Sunday afternoon, I strolled along the fairways of the little golf course in my backyard and marveled at the warmth and sweetness of a brilliant, breezy autumn day, and recalled the words of G.K. Chesterton who remarked, “Here ends another day, during which I have had eyes, ears, hands and the great world around me. Tomorrow begins another day. Why am I allowed two?”
This weekend we experienced life in many forms…spiritual, relational, charitable, artistic, ethereal, physical, sensual…this reminded me of sitting outside a café in West Yellowstone, Montana enjoying a cup of coffee with Karen and basking in the sun gleaming through crystal mountain air. We had one of those formative moments, what do we do with this goodness, this beauty, a loveliness so pure it hurts to look away?
Most Americans equate a life well-lived with success. Abraham Joshua Heschel said this about success, “I did not ask for success; I asked for wonder.” I once peered up at the soaring cliffs of Tracy Arm Fjord, stunned by naked beauty…pure spectacular wonder.
Nothing to touch, nothing to say, no smell, no sound…just uncontaminated vision. The Holy hand of the immaculate artist reaching down to share light and shading and texture and color and immense scale with me…a small, profane, inarticulate witness to majesty and wordless wonder. I found myself looking at other people, catching an eye, a glance. I said this to total strangers…”Can you believe this?”
Maybe our best response is not very sophisticated, but rather primitive and ancient and sounds like the percussion of our life drumming to an ancient rhythm born of our inner spirit and conducted by the greatest of conductors. If you see something beautiful do you name it?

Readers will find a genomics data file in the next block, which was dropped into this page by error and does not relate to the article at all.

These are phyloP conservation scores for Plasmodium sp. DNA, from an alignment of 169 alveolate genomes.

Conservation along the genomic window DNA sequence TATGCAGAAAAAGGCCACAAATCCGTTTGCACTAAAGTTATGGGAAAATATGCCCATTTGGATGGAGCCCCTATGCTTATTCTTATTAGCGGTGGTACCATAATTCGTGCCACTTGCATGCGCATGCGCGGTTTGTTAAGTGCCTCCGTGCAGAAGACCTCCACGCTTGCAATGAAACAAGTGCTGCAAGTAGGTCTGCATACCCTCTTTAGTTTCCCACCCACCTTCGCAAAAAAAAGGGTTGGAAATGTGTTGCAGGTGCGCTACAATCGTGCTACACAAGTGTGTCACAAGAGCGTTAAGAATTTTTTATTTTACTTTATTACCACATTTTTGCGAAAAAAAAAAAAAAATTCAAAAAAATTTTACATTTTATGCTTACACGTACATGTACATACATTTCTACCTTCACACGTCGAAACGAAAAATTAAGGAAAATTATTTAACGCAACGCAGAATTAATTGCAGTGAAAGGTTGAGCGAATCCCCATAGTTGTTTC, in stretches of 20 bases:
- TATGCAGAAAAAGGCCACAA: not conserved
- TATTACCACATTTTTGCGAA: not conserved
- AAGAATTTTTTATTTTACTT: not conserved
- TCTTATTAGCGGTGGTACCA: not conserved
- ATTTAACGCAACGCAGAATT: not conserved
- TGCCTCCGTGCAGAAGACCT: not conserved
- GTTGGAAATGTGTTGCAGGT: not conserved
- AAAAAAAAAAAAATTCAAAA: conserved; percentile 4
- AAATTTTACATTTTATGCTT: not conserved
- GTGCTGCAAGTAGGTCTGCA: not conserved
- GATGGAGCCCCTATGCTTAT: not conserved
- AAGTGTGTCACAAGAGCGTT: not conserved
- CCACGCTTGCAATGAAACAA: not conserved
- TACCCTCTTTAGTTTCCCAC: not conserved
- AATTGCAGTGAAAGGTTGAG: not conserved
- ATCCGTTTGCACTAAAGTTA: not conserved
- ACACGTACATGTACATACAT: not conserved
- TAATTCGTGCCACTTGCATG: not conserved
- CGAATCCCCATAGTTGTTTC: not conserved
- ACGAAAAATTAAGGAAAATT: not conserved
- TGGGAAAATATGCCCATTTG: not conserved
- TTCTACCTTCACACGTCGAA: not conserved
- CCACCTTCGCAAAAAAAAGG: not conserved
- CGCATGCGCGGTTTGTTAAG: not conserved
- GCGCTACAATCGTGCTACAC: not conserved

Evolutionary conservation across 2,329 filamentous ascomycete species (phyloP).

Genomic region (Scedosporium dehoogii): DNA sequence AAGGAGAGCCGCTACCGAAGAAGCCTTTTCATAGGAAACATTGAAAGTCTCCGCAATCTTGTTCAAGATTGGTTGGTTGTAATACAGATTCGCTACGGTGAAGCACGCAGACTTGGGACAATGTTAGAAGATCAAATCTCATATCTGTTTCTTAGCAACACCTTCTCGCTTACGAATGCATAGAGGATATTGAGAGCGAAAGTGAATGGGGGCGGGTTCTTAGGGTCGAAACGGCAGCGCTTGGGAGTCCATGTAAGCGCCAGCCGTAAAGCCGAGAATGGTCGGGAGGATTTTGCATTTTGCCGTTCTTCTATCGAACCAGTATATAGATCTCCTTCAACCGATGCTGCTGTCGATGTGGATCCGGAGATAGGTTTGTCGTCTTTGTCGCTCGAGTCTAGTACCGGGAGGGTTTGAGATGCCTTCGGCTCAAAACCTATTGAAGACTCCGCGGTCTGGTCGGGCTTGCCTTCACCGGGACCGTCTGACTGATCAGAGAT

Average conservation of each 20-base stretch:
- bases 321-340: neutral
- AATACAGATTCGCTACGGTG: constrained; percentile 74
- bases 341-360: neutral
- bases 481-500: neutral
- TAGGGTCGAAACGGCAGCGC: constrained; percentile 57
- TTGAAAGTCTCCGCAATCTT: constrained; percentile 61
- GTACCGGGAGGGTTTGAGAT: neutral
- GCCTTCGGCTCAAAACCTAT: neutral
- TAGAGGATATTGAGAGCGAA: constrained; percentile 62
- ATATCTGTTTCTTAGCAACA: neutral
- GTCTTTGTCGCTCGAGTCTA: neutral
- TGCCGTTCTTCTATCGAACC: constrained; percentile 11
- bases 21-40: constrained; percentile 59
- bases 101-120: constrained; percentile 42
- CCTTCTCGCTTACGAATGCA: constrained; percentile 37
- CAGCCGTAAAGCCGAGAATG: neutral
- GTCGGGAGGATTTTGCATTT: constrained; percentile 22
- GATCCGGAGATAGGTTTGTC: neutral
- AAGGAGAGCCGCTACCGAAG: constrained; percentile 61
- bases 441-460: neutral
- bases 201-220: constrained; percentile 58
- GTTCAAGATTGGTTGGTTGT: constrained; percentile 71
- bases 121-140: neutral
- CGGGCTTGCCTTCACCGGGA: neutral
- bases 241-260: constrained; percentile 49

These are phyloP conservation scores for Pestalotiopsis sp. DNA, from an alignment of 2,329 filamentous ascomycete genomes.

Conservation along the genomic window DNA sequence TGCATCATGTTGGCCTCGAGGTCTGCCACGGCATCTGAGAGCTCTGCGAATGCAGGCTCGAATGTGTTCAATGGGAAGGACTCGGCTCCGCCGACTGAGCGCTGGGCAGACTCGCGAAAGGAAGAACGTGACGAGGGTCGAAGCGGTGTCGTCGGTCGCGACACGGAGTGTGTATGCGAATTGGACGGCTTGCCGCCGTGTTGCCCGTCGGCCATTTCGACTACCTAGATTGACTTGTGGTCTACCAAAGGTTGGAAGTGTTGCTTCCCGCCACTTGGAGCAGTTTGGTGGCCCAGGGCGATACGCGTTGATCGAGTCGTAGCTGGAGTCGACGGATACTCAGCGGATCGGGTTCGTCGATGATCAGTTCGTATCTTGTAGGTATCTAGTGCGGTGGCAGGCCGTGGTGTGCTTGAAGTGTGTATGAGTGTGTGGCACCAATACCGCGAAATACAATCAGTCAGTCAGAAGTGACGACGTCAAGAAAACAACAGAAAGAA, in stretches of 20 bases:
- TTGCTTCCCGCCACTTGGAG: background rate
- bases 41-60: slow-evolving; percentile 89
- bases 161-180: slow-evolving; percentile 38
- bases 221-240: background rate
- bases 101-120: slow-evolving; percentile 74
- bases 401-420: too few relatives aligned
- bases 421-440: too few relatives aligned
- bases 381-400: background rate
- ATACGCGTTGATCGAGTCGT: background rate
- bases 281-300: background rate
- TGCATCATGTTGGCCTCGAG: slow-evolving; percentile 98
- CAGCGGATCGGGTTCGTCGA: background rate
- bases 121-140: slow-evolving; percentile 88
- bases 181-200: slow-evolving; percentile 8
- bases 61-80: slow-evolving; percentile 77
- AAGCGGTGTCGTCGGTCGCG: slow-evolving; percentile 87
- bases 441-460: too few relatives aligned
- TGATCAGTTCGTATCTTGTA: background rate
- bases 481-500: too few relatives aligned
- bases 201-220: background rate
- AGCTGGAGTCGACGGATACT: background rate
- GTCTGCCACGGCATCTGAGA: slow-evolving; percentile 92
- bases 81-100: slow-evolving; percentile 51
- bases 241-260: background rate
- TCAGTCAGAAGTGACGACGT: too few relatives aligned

I wrote a letter to my son about daily wonder and the hikes we have experienced together. “Keep looking up, keep walking strong, keep exploring passionately…and remember to till the soil of wonder deep inside your soul. It’s our connection from this temporal earthly place to the cosmic eternal where all is wonder. The best part for me has always been wondering what’s just around the next boulder or switch back. Just ahead on the trail is a stream, the next mile is unknown, just beyond that a bluff, thunder and lightning, a bear smells us, then we see the bear, an ancient wall telling us tales…keep walking. There’s plenty of time to rest at the end of the trail.”
What do I do with all this goodness? Here’s to slowing down to soak in the wonder of weekends that too often go by in a whirlwind of busy noise. Just as Elijah pulled his cloak to his face and listened as a whisper brought him to the mouth of a cave, I’m listening to the whisper of my friends gentle voices, and music that makes my feet skip and my soul weep, I’m hunkering down over coffee and eggs and bacon and pumpkin pancakes savoring each bite, and walking through a swirl of brilliant dancing leaves, listening to children preach and teach and nudge us to do what we should of our own volition, heaven touching earth in quiet unbidden moments, flashes of wonder intersecting our sodded wanderings.
http://www.youtube.com/watch?v=4TZ-v5BW-pQ Wonder isn’t always packaged in ways we understand. If you have a couple minutes, listen to Natalie Merchant sing one of my favorite songs and tell the backstory of the songs genesis. It’s called Wonder.